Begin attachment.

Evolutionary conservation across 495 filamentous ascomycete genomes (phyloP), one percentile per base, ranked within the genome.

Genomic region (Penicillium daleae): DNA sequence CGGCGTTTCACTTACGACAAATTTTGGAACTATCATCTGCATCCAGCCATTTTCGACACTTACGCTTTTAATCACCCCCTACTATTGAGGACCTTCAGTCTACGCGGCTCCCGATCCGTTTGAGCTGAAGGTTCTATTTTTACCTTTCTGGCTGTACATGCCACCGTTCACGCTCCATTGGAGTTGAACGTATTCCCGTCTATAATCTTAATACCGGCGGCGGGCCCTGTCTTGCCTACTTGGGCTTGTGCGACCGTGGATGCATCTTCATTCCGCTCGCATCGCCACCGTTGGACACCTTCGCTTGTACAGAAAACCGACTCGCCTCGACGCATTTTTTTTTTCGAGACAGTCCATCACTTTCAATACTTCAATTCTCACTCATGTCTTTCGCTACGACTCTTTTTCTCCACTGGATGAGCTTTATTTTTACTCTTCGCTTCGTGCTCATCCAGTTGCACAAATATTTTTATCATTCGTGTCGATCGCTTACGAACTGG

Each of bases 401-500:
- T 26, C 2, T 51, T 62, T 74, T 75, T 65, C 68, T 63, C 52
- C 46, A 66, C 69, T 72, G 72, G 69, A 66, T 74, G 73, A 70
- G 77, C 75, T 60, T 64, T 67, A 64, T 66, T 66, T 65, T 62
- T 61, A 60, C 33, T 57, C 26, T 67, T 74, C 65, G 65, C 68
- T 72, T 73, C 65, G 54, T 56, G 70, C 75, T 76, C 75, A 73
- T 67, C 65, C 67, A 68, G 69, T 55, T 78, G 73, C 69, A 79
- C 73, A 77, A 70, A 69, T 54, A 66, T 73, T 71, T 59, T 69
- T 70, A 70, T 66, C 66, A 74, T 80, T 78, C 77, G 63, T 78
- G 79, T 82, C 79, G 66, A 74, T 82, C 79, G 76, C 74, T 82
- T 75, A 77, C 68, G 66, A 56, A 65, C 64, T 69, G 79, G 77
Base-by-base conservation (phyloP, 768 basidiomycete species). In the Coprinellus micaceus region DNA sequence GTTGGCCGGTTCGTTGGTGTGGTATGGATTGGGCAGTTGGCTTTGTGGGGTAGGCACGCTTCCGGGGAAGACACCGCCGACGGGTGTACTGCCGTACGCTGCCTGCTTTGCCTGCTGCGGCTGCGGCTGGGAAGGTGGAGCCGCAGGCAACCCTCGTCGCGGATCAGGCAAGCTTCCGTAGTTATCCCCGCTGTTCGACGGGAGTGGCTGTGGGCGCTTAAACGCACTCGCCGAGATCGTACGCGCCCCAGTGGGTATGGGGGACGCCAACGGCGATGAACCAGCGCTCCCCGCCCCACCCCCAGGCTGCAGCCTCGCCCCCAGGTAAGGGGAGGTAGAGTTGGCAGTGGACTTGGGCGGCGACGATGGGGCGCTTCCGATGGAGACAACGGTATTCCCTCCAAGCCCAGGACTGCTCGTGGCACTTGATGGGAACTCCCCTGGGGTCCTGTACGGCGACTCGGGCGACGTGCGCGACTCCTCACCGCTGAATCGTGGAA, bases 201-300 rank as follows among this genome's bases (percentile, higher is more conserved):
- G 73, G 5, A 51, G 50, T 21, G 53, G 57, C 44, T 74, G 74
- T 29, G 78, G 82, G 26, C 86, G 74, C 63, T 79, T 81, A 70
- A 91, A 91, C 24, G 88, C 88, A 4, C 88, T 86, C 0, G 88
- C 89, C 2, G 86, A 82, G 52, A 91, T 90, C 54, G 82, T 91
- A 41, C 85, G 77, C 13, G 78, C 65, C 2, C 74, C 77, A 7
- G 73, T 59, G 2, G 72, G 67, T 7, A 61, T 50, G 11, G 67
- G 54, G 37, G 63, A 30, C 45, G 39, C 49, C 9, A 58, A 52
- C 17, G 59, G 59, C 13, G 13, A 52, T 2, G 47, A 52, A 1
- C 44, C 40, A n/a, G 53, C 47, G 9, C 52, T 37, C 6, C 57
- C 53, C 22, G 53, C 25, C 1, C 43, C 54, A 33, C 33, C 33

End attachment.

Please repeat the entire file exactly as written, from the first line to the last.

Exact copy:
Evolutionary conservation across 495 filamentous ascomycete genomes (phyloP), one percentile per base, ranked within the genome.

Genomic region (Penicillium daleae): DNA sequence CGGCGTTTCACTTACGACAAATTTTGGAACTATCATCTGCATCCAGCCATTTTCGACACTTACGCTTTTAATCACCCCCTACTATTGAGGACCTTCAGTCTACGCGGCTCCCGATCCGTTTGAGCTGAAGGTTCTATTTTTACCTTTCTGGCTGTACATGCCACCGTTCACGCTCCATTGGAGTTGAACGTATTCCCGTCTATAATCTTAATACCGGCGGCGGGCCCTGTCTTGCCTACTTGGGCTTGTGCGACCGTGGATGCATCTTCATTCCGCTCGCATCGCCACCGTTGGACACCTTCGCTTGTACAGAAAACCGACTCGCCTCGACGCATTTTTTTTTTCGAGACAGTCCATCACTTTCAATACTTCAATTCTCACTCATGTCTTTCGCTACGACTCTTTTTCTCCACTGGATGAGCTTTATTTTTACTCTTCGCTTCGTGCTCATCCAGTTGCACAAATATTTTTATCATTCGTGTCGATCGCTTACGAACTGG

Each of bases 401-500:
- T 26, C 2, T 51, T 62, T 74, T 75, T 65, C 68, T 63, C 52
- C 46, A 66, C 69, T 72, G 72, G 69, A 66, T 74, G 73, A 70
- G 77, C 75, T 60, T 64, T 67, A 64, T 66, T 66, T 65, T 62
- T 61, A 60, C 33, T 57, C 26, T 67, T 74, C 65, G 65, C 68
- T 72, T 73, C 65, G 54, T 56, G 70, C 75, T 76, C 75, A 73
- T 67, C 65, C 67, A 68, G 69, T 55, T 78, G 73, C 69, A 79
- C 73, A 77, A 70, A 69, T 54, A 66, T 73, T 71, T 59, T 69
- T 70, A 70, T 66, C 66, A 74, T 80, T 78, C 77, G 63, T 78
- G 79, T 82, C 79, G 66, A 74, T 82, C 79, G 76, C 74, T 82
- T 75, A 77, C 68, G 66, A 56, A 65, C 64, T 69, G 79, G 77
Base-by-base conservation (phyloP, 768 basidiomycete species). In the Coprinellus micaceus region DNA sequence GTTGGCCGGTTCGTTGGTGTGGTATGGATTGGGCAGTTGGCTTTGTGGGGTAGGCACGCTTCCGGGGAAGACACCGCCGACGGGTGTACTGCCGTACGCTGCCTGCTTTGCCTGCTGCGGCTGCGGCTGGGAAGGTGGAGCCGCAGGCAACCCTCGTCGCGGATCAGGCAAGCTTCCGTAGTTATCCCCGCTGTTCGACGGGAGTGGCTGTGGGCGCTTAAACGCACTCGCCGAGATCGTACGCGCCCCAGTGGGTATGGGGGACGCCAACGGCGATGAACCAGCGCTCCCCGCCCCACCCCCAGGCTGCAGCCTCGCCCCCAGGTAAGGGGAGGTAGAGTTGGCAGTGGACTTGGGCGGCGACGATGGGGCGCTTCCGATGGAGACAACGGTATTCCCTCCAAGCCCAGGACTGCTCGTGGCACTTGATGGGAACTCCCCTGGGGTCCTGTACGGCGACTCGGGCGACGTGCGCGACTCCTCACCGCTGAATCGTGGAA, bases 201-300 rank as follows among this genome's bases (percentile, higher is more conserved):
- G 73, G 5, A 51, G 50, T 21, G 53, G 57, C 44, T 74, G 74
- T 29, G 78, G 82, G 26, C 86, G 74, C 63, T 79, T 81, A 70
- A 91, A 91, C 24, G 88, C 88, A 4, C 88, T 86, C 0, G 88
- C 89, C 2, G 86, A 82, G 52, A 91, T 90, C 54, G 82, T 91
- A 41, C 85, G 77, C 13, G 78, C 65, C 2, C 74, C 77, A 7
- G 73, T 59, G 2, G 72, G 67, T 7, A 61, T 50, G 11, G 67
- G 54, G 37, G 63, A 30, C 45, G 39, C 49, C 9, A 58, A 52
- C 17, G 59, G 59, C 13, G 13, A 52, T 2, G 47, A 52, A 1
- C 44, C 40, A n/a, G 53, C 47, G 9, C 52, T 37, C 6, C 57
- C 53, C 22, G 53, C 25, C 1, C 43, C 54, A 33, C 33, C 33